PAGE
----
Keep the mulch two inches from trees and one inch from shrubs.

   9. When is the best time to lay sod for my lawn?

For warm-season grasses, late spring is the ideal time because root growth initiates when soil temperatures reach 70 degrees.

   10. Are wood ashes good for the lawn?

Wood ashes supply lime and potassium to a lawn. Because it's fairly difficult to spread ashes evenly on a lawn, you may want to save them for the garden. Watch out though. It's very possible to overuse them if you spread them on the same soil year after year. The soil, even in the most acid of areas, simply becomes too sweet (has too high a pH), in which case you might have to reverse the action by adding sulfur to the lawn. A reminder here that soil testing will give you the best idea of whether the ashes will benefit a particular area of your garden.

   11. How can I encourage birds to nest in my yard?

Here are some cheap enticements to lure the birds your way. Use leftover fabric scraps from craft projects which you have cut into six-inch strips. Place these along with pet hair (which has not been treated for fleas or ticks) into a suet feeder. If you don’t have a suet feeder at the ready, roll the fabric scraps and hair into a loose ball and secure it with wire. Then suspend the ball from a welcoming bough and watch the home decorating begin. Small piles of twigs and untreated grass clippings left about the yard are equivalent to an avian mattress factory and pottery barn combined.

 I know you’ve all been perusing the various nurseries, glorying in the lovely colors and multitude of choices of annuals and perennials available for purchase. Let me share a very meaningful definition of a perennial: a perennial is a plant which, had it lived, would come back every year. With that definition in mind, I did a little survey in the local nurseries and am proffering a list for you of those perennials which might best tolerate our unforgiving heat and drought conditions and truly come back every year: Salvia "Sensation White," Lavandula "Mulberry Ruffles," Dianthus "Rosish One," Verbena "Homestead Purple," Aguilegia "Origami Mix" (Columbine), Coreopsis auriculata "Nana," Phlox subulata "Scarlet Flame." Best of luck with these.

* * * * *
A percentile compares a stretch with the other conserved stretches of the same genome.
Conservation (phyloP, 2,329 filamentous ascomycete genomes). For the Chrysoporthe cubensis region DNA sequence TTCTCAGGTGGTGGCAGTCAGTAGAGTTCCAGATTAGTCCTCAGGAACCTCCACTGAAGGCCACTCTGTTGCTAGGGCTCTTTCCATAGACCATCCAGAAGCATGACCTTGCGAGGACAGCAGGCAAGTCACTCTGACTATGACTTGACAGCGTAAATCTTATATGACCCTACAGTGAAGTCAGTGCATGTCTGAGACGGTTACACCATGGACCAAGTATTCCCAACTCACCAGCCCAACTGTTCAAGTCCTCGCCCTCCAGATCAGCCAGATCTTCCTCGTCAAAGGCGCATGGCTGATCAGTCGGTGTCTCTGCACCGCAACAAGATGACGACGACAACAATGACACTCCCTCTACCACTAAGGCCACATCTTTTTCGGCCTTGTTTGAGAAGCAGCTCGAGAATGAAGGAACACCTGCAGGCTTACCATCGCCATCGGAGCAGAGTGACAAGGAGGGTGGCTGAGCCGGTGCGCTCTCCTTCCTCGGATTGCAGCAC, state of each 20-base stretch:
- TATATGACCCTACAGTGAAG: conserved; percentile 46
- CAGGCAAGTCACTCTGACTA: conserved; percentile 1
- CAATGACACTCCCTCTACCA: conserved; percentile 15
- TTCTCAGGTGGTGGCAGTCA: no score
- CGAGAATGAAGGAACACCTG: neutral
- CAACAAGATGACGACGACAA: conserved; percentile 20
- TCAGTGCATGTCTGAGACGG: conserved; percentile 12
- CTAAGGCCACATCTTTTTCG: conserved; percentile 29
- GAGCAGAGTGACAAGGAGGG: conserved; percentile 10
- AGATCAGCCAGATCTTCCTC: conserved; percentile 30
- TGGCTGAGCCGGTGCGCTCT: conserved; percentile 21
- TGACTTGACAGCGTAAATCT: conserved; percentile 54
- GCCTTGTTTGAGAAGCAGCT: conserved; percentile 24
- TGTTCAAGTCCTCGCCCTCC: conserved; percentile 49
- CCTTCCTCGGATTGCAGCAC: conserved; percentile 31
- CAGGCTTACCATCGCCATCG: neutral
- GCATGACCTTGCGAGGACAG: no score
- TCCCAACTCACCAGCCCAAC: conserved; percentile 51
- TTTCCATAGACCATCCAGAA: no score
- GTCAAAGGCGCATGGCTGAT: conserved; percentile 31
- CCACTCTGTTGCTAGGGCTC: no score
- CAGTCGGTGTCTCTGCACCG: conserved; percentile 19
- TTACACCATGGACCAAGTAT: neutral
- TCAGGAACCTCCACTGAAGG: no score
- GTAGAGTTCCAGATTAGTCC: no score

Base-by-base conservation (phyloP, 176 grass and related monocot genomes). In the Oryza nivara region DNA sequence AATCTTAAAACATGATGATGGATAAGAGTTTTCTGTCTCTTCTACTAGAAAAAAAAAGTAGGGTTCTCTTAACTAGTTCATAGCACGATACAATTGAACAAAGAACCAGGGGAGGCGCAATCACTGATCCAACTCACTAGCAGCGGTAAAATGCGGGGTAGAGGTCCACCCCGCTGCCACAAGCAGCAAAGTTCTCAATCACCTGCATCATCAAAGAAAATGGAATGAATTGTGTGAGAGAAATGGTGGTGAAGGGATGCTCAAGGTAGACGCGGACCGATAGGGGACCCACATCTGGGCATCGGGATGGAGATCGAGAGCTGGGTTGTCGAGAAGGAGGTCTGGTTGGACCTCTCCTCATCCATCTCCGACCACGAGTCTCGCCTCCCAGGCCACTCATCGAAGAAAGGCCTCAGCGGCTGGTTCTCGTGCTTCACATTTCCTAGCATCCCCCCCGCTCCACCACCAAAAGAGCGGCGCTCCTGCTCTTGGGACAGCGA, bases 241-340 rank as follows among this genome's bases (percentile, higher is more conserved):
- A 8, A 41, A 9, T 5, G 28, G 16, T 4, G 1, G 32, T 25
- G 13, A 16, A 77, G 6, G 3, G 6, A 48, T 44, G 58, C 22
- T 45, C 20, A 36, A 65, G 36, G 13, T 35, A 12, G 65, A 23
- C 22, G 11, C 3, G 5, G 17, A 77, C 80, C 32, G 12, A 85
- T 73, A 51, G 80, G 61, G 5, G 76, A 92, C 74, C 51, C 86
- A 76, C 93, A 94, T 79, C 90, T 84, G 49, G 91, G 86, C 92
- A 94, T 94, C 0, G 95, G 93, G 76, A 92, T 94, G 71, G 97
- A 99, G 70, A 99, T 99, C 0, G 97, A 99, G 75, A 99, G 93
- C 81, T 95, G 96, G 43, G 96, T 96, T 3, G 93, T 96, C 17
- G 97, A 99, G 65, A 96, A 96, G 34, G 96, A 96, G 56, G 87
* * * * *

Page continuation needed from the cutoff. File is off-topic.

Meanwhile, Mr. Filbrun is cultivating a most promising crop of new Master Gardener volunteers over at the County Extension Office. By now, they have sunk their roots deep into that voluminous white resource book and plowed through the reams of supplementary reading on subjects ranging from muscadine management to soil sampling. They know how to prune and propagate and they will soon come eye to eye with those nasty nematodes under the microscopes at N.C. State University.

   I am delighted to addend a testimonial of sorts from Ben Brinson, a highly coveted male member of the 2011 Class of Master Gardener volunteers. Ben was a most reluctant candidate. He admits to being submitted to an intense level of coercion to join the class.

   He feared, as many do, that he might expire from lengthy lectures on lawns and lettuces. Instead, he has found himself in the company of a very congenial group of classmates whose primary interests range from frogs and fish to birds and blueberries. He has found that the coursework relates and applies in a myriad of wondrous ways to his own interests and is opening up other paths to pursue, all within the blooming boundaries of the garden. He joins me in inviting you to consider becoming a Master Gardener volunteer, Class of 2012.